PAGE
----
The long‐held belief on data center server temperature has been that energy demands will decrease as server inlet temperatures increase. The trick, however, is finding the temperature that allows optimal server performance with minimal energy consumption. As erring to the wrong side (too warm) may cause hardware issues, it is important to properly balance server performance, energy demands, and cooling.
The key to utilizing less energy is to look for techniques that will enable cool air to be delivered to the server air inlet with as little reduction in the temperature of the provided air as possible. Normally, the CRAC will deliver air at 55 degrees in order for the air to reach the server at 70 degrees. The temperature increase comes from air mixing between the CRAC and the server. Thus, making changes to the data center environment that reduce air mixing, implementing containment systems, and managing airflow will allow the source air to be delivered at a higher temperature and still be delivered to the server at the optimal temperature, reducing the energy costs associated with cooling the data center.
Unless the cooling capabilities are seriously undersized, there are a number of inexpensive technologies and tricks that can be used to aid in airflow management. By properly managing the airflow within the data center, there are significant potential costs savings that can be achieved by allowing equipment to operate in its optimal temperature range.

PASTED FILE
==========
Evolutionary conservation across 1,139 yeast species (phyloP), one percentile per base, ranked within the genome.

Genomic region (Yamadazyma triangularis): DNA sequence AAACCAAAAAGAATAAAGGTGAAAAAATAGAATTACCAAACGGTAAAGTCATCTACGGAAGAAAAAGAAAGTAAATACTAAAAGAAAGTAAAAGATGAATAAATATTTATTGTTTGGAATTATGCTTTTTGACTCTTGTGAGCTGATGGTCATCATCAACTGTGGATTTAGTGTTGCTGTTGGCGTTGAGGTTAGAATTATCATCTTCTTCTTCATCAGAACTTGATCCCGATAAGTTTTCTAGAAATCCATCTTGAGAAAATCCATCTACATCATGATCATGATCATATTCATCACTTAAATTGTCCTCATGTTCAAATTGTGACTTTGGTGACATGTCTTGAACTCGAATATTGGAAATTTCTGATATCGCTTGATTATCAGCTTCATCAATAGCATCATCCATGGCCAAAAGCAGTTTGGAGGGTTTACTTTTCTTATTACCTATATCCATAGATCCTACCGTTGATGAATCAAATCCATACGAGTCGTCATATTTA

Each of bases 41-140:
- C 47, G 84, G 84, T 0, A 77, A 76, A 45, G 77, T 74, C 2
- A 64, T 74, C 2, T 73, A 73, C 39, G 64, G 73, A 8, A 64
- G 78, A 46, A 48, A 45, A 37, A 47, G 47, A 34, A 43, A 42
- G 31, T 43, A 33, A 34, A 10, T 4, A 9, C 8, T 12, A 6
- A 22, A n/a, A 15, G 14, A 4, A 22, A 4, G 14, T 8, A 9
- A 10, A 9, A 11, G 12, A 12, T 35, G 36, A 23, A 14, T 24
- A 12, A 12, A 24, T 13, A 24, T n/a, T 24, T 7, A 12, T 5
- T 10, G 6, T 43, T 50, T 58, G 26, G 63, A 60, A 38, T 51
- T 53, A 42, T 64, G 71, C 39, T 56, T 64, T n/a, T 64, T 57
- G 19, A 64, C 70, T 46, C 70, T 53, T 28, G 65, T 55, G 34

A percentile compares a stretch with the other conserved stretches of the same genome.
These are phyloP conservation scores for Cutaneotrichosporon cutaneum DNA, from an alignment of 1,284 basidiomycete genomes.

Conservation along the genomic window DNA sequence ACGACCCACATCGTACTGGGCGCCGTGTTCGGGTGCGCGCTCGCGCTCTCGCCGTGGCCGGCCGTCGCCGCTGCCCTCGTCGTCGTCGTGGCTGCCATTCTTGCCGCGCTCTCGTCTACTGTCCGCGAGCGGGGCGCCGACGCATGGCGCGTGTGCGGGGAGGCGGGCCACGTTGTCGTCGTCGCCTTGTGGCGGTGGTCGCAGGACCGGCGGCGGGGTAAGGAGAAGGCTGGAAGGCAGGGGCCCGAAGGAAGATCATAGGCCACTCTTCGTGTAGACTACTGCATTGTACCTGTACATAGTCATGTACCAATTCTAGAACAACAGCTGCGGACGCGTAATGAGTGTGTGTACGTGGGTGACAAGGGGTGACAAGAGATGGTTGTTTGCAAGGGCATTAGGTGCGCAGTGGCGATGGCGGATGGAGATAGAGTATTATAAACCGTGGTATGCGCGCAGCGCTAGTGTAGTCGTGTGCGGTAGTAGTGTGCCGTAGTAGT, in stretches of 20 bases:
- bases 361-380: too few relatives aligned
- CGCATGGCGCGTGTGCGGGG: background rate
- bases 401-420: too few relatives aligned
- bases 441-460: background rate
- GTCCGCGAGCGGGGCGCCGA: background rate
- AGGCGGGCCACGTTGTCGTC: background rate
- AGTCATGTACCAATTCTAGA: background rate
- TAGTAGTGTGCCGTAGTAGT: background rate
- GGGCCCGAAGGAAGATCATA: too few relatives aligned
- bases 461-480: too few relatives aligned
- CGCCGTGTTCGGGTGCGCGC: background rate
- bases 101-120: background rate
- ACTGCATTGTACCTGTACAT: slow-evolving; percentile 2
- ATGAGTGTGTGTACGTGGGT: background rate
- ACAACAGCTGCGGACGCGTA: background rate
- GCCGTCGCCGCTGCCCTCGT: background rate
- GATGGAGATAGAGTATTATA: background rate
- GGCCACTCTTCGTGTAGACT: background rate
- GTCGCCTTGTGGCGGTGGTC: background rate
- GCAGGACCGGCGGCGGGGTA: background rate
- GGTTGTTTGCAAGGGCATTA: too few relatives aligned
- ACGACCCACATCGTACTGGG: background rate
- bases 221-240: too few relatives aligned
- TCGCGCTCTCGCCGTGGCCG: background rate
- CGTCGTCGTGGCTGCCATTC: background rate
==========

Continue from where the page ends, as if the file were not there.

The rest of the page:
Rack mounting is the most common way that servers are deployed within the data center. Blanking panels are the pieces that are inserted into empty spaces in those racks. These inexpensive pieces are a critical component in managing airflow in the data center (see Figure 3.3).
Figure 3.3: Airflow with and without blanking panels.
As the figure illustrates, without the blanking panel in place, warm air from the server rack is drawn back into the server, requiring additional cooling to keep the incoming air at a temperature that the server will be happy with. The simple expedient of installing the blanking panels prevents this from happening.
So if blanking panels make such a significant difference with so little effort, why aren't they always used? The answer is a simple one: In most cases, data centers are used to having bolt‐on blanking panels on hand. This means that each blanking panel requires four screws and nuts to bolt it into place, which is a minor annoyance with a single panel, but a major effort with tens or hundreds of blank spaces to fill in the data center. Additionally, some blanking panels come in multiple sizes; the rack might need 4 U of space filled and the only panel available might be 3 U in size, making it a bit of a jigsaw puzzle to match up blanking panels with the spaces that need to be filled.
To address this issue, third‐party vendors have started introducing standard‐size snap‐in modular blanking panels. Instead of needing to be screwed onto the rack, these modular panels snap‐in and are quickly and easily installed. They also only come in a single size (1U) so that the only combination required is having sufficient 1U panels available to fill the open spaces. Modular blanking panels provide a simple and inexpensive solution to this problem.
Although blanking panels address the most common issues caused by improperly circulating air in your rack mounts, Table 3.2 highlights other common problems and offers simple and inexpensive solutions to make your server racks more effectively cooled.